Yes, parents in poor urban areas need the test scores from kids in rich white districts to tell them their schools are 'failing'. And the teachers union is just messing everything up because, you know, The Gates Foundation, The Broad Foundation, Students First, The Koch Brothers, The Walton Foundation, they are the only ones spending millions of dollars on campaigns that push their education message.

I wonder how he'd feel if cardiologists were held accountable for their patients' health after McDonalds managed to convince America that Big Macs would cure heart disease? 

I am stopping short of calling Moran a liar because when one lies, they deliberately mean to deceive. I don't think Moran means to deceive. I think he is in denial like birthers, climate deniers and vaccine opponents who blindly cling to faith-based beliefs in the face of overwhelming research and evidence.

And he calls us conspiracy theorists...

Sunday, March 22, 2015

Can God save the children from #PARCC?

This is the worst PARCC story I've heard:

A friend of mine who lives in one of New Jersey's many wealthy suburbs with excellent schools and parents who routinely hire tutors for their children as early as first grade was with her daughter at a children's Stations of the Cross event at her church. 

The 14 Stations of the Cross are specific locations or 'stations' throughout the nave of a church where small sculptures or paintings depict the Passion of Christ starting with his condemnation to death and ending with his body being placed in the tomb. To 'do the stations' one moves through them chronologically, praying or reflecting at each stop. Every Catholic religious instruction program teaches children how to do this during Lent. 

In this particular program hands-on activities were set up at each station. Children could write notes about any number of things as they related to the stations: people they needed to forgive; people from whom they needed forgiveness; things for which they were sorry; things they wanted to do better; etc. 

At the station where Jesus carries his cross children were to reflect on their burdens. The cross is a symbol of man's imperfections. When Jesus carried it, he was carrying the sins of all mankind. Any burden from which a child wanted relief could be written on a sticky note and placed on the cross. My friend said that there were approximately 100 notes on the cross, and written on about a quarter of them was one word: PARCC.

The PARCC test is not educational best practice. It is educational malpractice. Our children are being set up to fail. And when they fail, their teachers and their schools suffer the consequences. This is a terrible burden to place on children. It is abusive and it has to stop. And the only way it will stop is if enough parents refuse to allow our children to be subjected to it. If no one shows up to take the test, there is no test.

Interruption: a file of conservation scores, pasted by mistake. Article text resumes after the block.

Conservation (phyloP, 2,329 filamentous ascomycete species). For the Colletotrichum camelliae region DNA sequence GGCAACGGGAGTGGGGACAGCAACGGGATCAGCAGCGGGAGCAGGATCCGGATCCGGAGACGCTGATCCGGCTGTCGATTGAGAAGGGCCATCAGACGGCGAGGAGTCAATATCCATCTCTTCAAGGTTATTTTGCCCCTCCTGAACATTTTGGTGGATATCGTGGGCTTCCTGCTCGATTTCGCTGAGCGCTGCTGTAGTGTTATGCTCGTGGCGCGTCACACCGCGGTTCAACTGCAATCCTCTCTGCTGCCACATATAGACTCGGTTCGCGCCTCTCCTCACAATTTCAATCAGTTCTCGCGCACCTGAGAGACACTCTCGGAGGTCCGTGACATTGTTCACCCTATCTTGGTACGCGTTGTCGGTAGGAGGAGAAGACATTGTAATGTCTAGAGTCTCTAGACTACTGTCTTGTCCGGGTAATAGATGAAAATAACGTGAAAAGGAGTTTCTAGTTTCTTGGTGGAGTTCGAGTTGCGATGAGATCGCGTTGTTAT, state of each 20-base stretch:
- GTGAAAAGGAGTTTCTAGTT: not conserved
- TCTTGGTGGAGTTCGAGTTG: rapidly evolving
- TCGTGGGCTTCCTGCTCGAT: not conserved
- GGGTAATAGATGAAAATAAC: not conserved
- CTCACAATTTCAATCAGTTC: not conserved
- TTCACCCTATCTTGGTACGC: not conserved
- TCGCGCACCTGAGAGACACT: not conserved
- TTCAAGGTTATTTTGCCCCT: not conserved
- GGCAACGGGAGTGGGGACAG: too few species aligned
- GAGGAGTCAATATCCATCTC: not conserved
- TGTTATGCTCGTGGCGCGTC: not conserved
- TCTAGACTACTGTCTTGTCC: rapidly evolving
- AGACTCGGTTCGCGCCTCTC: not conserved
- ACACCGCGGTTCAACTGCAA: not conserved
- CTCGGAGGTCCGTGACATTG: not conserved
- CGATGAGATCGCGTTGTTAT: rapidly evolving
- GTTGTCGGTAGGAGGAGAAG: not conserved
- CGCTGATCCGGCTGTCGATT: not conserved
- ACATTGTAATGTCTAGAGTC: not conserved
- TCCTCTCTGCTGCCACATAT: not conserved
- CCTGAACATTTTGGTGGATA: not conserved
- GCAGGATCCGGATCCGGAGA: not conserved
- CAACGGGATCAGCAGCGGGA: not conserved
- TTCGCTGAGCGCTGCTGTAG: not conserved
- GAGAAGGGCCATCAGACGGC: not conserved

Sunday, March 15, 2015

A 'close read' of reformy #PARCC rhetoric

On March 11, The Asbury Park Press ran this op-ed by NJEA President Wendall Steinhauer in which he rightly claimed, "PARCC and other high-stakes tests, by their nature, become the point of learning. High scores are the goal, not just the result."

On March 13, the paper ran this response from Dr. Sandra Alberti with whom Steinhauer engaged in a friendly PARCC debate on NJ 101.5 back in January. Alberti works at Student Achievement Partners, which was founded by the lead writers of the Common Core State Standards including David (people really don’t give a sh*t about what you feel or what you think) Coleman.

As an homage to the Common Core's 'close reading' technique, below is my analysis of Dr. Alberti's piece. Part of the package of 'reforms' that includes Common Core State Standards and high-stakes testing, Pearson defines Close Reading as:   

Close, analytic reading stresses engaging with a text of sufficient complexity directly and examining meaning thoroughly and methodically, encouraging students to read and reread deliberately. Directing student attention on the text itself empowers students to understand the central ideas and key supporting details. It also enables students to reflect on the meanings of individual words and sentences; the order in which sentences unfold; and the development of ideas over the course of the text, which ultimately leads students to arrive at an understanding of the text as a whole. (PARCC, 2011, p. 7)
One of the best books ever for 8 yr. olds